I Heart SCV
Long-term Planning
November, 2020 - Issue #194
In Southern California, the autumn is always a little apocalyptic. Doom is in the air: smoke-reddened skies, Santa Ana winds and plenty of ragweed pollen. The fall of 2020 might be even more apocalyptic than usual since, well, you know. Unfortunately, being in such a mindset can lead to bad decisions. Why not make that pumpkin spice latte a venti when tomorrow is sure to bring some fresh new hell? But we need to snap out of it. This November, thinking long-term is essential, even if it isn't easy.

"Exercise is critical to our long-term health and wellness, so if virtual races and odd challenges get us moving, let's EMBRACE THE SILLINESS."
Election at the Mailbox
Politics for us Californians isn't as in-your-face as it is for much of the nation. For the presidential race, everyone assumes California is a lost cause/sure thing, depending on your party. Per the latest polling from FiveThirtyEight, Joe Biden is the choice for 61 percent of Californians, and Donald Trump is the choice for 32 percent. It's unlikely those numbers are going to shift seismically, so political ads and money go out to other states.

But don't forget that there are other contests and issues to be considered. Closest to home is the Santa Clarita City Council race. Councilmember Bob Kellar is stepping down at the end of his term and Mayor Cameron Smyth is trying to keep his own seat. That means there will be one or two new faces on the City Council. That's no small event considering that some council members have been around for decades. Then there are the state propositions to consider, which could affect issues including affirmative action, cash bail bonds, rent control, property taxes, voting rights and more. So even if you've been sitting at home a lot this year, be sure to get out for the vote - you only need to go as far as your mailbox.

The Run Around
If the stroll to drop off your ballot exhausts you, consider getting back into shape. There's no traditional November marathon in Santa Clarita this year, but a virtual "Run Santa Clarita" series of races is taking place from October to December. During a designated weekend each month, participants run a 5K or more and post their times. The races are virtual, but the cost is real at $40-$100, depending on how many races. Participants earn medals for each race, and all can be combined for what the city describes as a "large, one-of-a-kind medal."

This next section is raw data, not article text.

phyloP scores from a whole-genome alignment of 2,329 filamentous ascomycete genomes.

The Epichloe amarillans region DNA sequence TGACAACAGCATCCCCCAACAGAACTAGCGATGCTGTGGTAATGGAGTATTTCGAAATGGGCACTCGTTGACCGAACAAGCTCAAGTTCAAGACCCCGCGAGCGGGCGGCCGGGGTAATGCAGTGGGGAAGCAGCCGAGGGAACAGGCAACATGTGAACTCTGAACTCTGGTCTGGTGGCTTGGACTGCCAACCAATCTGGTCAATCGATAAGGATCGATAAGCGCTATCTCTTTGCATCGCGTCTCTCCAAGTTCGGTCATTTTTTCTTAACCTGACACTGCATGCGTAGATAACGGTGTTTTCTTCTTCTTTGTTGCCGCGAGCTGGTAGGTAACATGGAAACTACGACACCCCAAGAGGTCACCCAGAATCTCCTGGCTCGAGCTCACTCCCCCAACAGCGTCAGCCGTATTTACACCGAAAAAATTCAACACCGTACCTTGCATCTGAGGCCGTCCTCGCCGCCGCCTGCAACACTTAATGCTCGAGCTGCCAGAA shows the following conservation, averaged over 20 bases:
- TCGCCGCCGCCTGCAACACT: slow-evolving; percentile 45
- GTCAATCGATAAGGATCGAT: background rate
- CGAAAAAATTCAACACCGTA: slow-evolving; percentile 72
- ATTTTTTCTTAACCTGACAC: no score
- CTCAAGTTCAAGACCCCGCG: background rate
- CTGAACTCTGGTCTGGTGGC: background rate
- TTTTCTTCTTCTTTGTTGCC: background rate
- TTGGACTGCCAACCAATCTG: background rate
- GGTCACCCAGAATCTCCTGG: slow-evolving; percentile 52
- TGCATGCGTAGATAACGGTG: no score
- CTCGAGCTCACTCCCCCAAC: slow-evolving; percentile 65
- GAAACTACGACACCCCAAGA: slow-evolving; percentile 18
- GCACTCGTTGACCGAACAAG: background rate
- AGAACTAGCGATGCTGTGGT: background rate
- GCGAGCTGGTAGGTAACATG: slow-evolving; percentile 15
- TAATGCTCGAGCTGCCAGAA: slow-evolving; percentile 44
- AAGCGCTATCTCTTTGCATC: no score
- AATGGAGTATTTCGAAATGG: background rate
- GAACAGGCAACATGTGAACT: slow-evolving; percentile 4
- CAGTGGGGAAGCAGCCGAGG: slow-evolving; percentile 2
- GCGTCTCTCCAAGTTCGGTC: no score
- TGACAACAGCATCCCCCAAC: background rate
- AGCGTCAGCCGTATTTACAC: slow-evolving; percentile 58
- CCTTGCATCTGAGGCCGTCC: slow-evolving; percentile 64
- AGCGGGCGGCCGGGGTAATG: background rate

There are free-er challenges you can try with the Santa Clarita CAN DOs program. I'm not sure who at City Hall let "can do" be released into the world unhyphenated (At least there's no apostrophe!), but just Google it to find the city's site. The latest challenge is to visit all 35 city parks, from Almendra to West Creek. Fill out a checklist, email it to the city and you could win a t-shirt that brags about your accomplishment. Exercise is critical to our long-term health and wellness, so if virtual races and odd challenges get us moving, let's embrace the silliness.

Of Turkey & Travel
There's no good way to COVID-proof Thanksgiving. Just think of what would be going on in a coronavirus-free world. An aunt might brave a crowded airport and an even more crowded cross-country flight to see her family. A son might invite a bunch of college buddies to dinner so they wouldn't be stuck in their dorms, far from home. A cousin could show up as a last-minute surprise, with nothing more than a smile and a supermarket pumpkin pie. If that happens this year, the receiving family might ask said cousin to leave the pie on the porch and skedaddle.

Santa Clarita is just like the rest of America when it comes to making tough decisions about how best to celebrate the holidays. Some will be trying a mask-your-guests approach - at least that's my explanation for Amazon's new selection of Thanksgiving-themed face masks, with sayings like "Huffin' for the stuffin'" and "Get your fat pants ready." Anyone considering a turkey feast via Zoom should remember to press mute; no one likes to hear chewing. We may not be able to share the SCV we heart with many others this Thanksgiving, but long-term, we'll get back to those traditions.
This column is intended as satire and a sometimes successful) attempt at humor. Suggestions and catty comments intended for the author can be e-mailed to
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